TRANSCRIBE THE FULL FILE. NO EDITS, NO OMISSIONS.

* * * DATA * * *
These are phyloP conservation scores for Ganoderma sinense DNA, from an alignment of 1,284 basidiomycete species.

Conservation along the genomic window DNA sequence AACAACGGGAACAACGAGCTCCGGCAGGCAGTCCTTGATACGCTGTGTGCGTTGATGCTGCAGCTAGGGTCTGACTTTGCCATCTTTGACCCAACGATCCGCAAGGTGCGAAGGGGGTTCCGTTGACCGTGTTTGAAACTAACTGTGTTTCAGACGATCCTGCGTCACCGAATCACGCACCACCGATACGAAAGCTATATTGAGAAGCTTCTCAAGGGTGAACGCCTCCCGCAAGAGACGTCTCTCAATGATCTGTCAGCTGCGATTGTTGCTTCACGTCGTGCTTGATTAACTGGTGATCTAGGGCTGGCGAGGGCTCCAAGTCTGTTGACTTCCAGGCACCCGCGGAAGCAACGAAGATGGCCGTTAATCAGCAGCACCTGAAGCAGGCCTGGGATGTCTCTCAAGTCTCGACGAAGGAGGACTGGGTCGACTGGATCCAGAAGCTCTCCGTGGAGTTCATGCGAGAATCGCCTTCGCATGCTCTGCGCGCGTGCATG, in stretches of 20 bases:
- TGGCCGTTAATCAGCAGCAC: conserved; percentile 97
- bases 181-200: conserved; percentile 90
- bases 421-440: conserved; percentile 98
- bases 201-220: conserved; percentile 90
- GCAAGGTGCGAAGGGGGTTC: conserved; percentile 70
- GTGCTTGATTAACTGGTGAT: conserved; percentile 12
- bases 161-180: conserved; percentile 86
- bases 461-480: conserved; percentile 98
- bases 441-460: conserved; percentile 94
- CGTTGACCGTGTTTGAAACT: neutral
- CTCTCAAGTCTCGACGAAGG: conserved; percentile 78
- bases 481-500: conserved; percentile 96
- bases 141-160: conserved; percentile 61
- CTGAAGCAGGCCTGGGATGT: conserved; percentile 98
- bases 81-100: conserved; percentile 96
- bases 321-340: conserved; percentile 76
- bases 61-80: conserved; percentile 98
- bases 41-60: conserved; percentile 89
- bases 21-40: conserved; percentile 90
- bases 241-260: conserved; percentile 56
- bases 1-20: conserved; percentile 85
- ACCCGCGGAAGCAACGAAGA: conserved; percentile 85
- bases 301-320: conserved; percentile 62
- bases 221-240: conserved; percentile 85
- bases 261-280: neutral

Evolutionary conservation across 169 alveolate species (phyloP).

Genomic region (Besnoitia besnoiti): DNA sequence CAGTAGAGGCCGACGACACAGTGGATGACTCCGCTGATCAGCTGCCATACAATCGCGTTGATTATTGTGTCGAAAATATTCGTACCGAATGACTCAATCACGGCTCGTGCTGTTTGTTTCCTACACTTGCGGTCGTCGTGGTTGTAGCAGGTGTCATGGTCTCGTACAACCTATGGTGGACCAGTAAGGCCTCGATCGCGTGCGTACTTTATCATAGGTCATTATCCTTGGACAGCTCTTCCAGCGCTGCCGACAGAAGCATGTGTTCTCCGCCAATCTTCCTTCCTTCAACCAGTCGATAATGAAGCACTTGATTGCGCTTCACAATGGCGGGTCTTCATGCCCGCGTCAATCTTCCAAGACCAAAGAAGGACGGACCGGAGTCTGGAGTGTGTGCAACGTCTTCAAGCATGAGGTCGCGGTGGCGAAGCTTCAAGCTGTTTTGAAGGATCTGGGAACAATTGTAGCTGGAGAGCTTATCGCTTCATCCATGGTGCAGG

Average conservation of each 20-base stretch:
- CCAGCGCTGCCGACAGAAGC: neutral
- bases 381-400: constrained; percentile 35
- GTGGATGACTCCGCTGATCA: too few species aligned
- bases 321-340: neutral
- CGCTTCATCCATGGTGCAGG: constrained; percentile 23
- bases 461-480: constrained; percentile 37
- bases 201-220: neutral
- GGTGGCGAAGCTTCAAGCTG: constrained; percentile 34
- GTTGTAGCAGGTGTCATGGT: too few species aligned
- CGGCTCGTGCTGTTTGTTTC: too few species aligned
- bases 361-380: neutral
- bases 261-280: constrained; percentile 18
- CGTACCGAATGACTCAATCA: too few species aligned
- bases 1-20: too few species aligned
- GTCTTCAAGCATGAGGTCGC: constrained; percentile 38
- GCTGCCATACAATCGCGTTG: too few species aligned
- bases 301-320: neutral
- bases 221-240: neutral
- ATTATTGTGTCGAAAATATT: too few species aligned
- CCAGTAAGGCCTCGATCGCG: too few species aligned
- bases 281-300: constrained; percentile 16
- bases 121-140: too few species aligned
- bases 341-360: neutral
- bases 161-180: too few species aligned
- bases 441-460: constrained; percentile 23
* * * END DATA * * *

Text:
These are phyloP conservation scores for Ganoderma sinense DNA, from an alignment of 1,284 basidiomycete species.

Conservation along the genomic window DNA sequence AACAACGGGAACAACGAGCTCCGGCAGGCAGTCCTTGATACGCTGTGTGCGTTGATGCTGCAGCTAGGGTCTGACTTTGCCATCTTTGACCCAACGATCCGCAAGGTGCGAAGGGGGTTCCGTTGACCGTGTTTGAAACTAACTGTGTTTCAGACGATCCTGCGTCACCGAATCACGCACCACCGATACGAAAGCTATATTGAGAAGCTTCTCAAGGGTGAACGCCTCCCGCAAGAGACGTCTCTCAATGATCTGTCAGCTGCGATTGTTGCTTCACGTCGTGCTTGATTAACTGGTGATCTAGGGCTGGCGAGGGCTCCAAGTCTGTTGACTTCCAGGCACCCGCGGAAGCAACGAAGATGGCCGTTAATCAGCAGCACCTGAAGCAGGCCTGGGATGTCTCTCAAGTCTCGACGAAGGAGGACTGGGTCGACTGGATCCAGAAGCTCTCCGTGGAGTTCATGCGAGAATCGCCTTCGCATGCTCTGCGCGCGTGCATG, in stretches of 20 bases:
- TGGCCGTTAATCAGCAGCAC: conserved; percentile 97
- bases 181-200: conserved; percentile 90
- bases 421-440: conserved; percentile 98
- bases 201-220: conserved; percentile 90
- GCAAGGTGCGAAGGGGGTTC: conserved; percentile 70
- GTGCTTGATTAACTGGTGAT: conserved; percentile 12
- bases 161-180: conserved; percentile 86
- bases 461-480: conserved; percentile 98
- bases 441-460: conserved; percentile 94
- CGTTGACCGTGTTTGAAACT: neutral
- CTCTCAAGTCTCGACGAAGG: conserved; percentile 78
- bases 481-500: conserved; percentile 96
- bases 141-160: conserved; percentile 61
- CTGAAGCAGGCCTGGGATGT: conserved; percentile 98
- bases 81-100: conserved; percentile 96
- bases 321-340: conserved; percentile 76
- bases 61-80: conserved; percentile 98
- bases 41-60: conserved; percentile 89
- bases 21-40: conserved; percentile 90
- bases 241-260: conserved; percentile 56
- bases 1-20: conserved; percentile 85
- ACCCGCGGAAGCAACGAAGA: conserved; percentile 85
- bases 301-320: conserved; percentile 62
- bases 221-240: conserved; percentile 85
- bases 261-280: neutral

Evolutionary conservation across 169 alveolate species (phyloP).

Genomic region (Besnoitia besnoiti): DNA sequence CAGTAGAGGCCGACGACACAGTGGATGACTCCGCTGATCAGCTGCCATACAATCGCGTTGATTATTGTGTCGAAAATATTCGTACCGAATGACTCAATCACGGCTCGTGCTGTTTGTTTCCTACACTTGCGGTCGTCGTGGTTGTAGCAGGTGTCATGGTCTCGTACAACCTATGGTGGACCAGTAAGGCCTCGATCGCGTGCGTACTTTATCATAGGTCATTATCCTTGGACAGCTCTTCCAGCGCTGCCGACAGAAGCATGTGTTCTCCGCCAATCTTCCTTCCTTCAACCAGTCGATAATGAAGCACTTGATTGCGCTTCACAATGGCGGGTCTTCATGCCCGCGTCAATCTTCCAAGACCAAAGAAGGACGGACCGGAGTCTGGAGTGTGTGCAACGTCTTCAAGCATGAGGTCGCGGTGGCGAAGCTTCAAGCTGTTTTGAAGGATCTGGGAACAATTGTAGCTGGAGAGCTTATCGCTTCATCCATGGTGCAGG

Average conservation of each 20-base stretch:
- CCAGCGCTGCCGACAGAAGC: neutral
- bases 381-400: constrained; percentile 35
- GTGGATGACTCCGCTGATCA: too few species aligned
- bases 321-340: neutral
- CGCTTCATCCATGGTGCAGG: constrained; percentile 23
- bases 461-480: constrained; percentile 37
- bases 201-220: neutral
- GGTGGCGAAGCTTCAAGCTG: constrained; percentile 34
- GTTGTAGCAGGTGTCATGGT: too few species aligned
- CGGCTCGTGCTGTTTGTTTC: too few species aligned
- bases 361-380: neutral
- bases 261-280: constrained; percentile 18
- CGTACCGAATGACTCAATCA: too few species aligned
- bases 1-20: too few species aligned
- GTCTTCAAGCATGAGGTCGC: constrained; percentile 38
- GCTGCCATACAATCGCGTTG: too few species aligned
- bases 301-320: neutral
- bases 221-240: neutral
- ATTATTGTGTCGAAAATATT: too few species aligned
- CCAGTAAGGCCTCGATCGCG: too few species aligned
- bases 281-300: constrained; percentile 16
- bases 121-140: too few species aligned
- bases 341-360: neutral
- bases 161-180: too few species aligned
- bases 441-460: constrained; percentile 23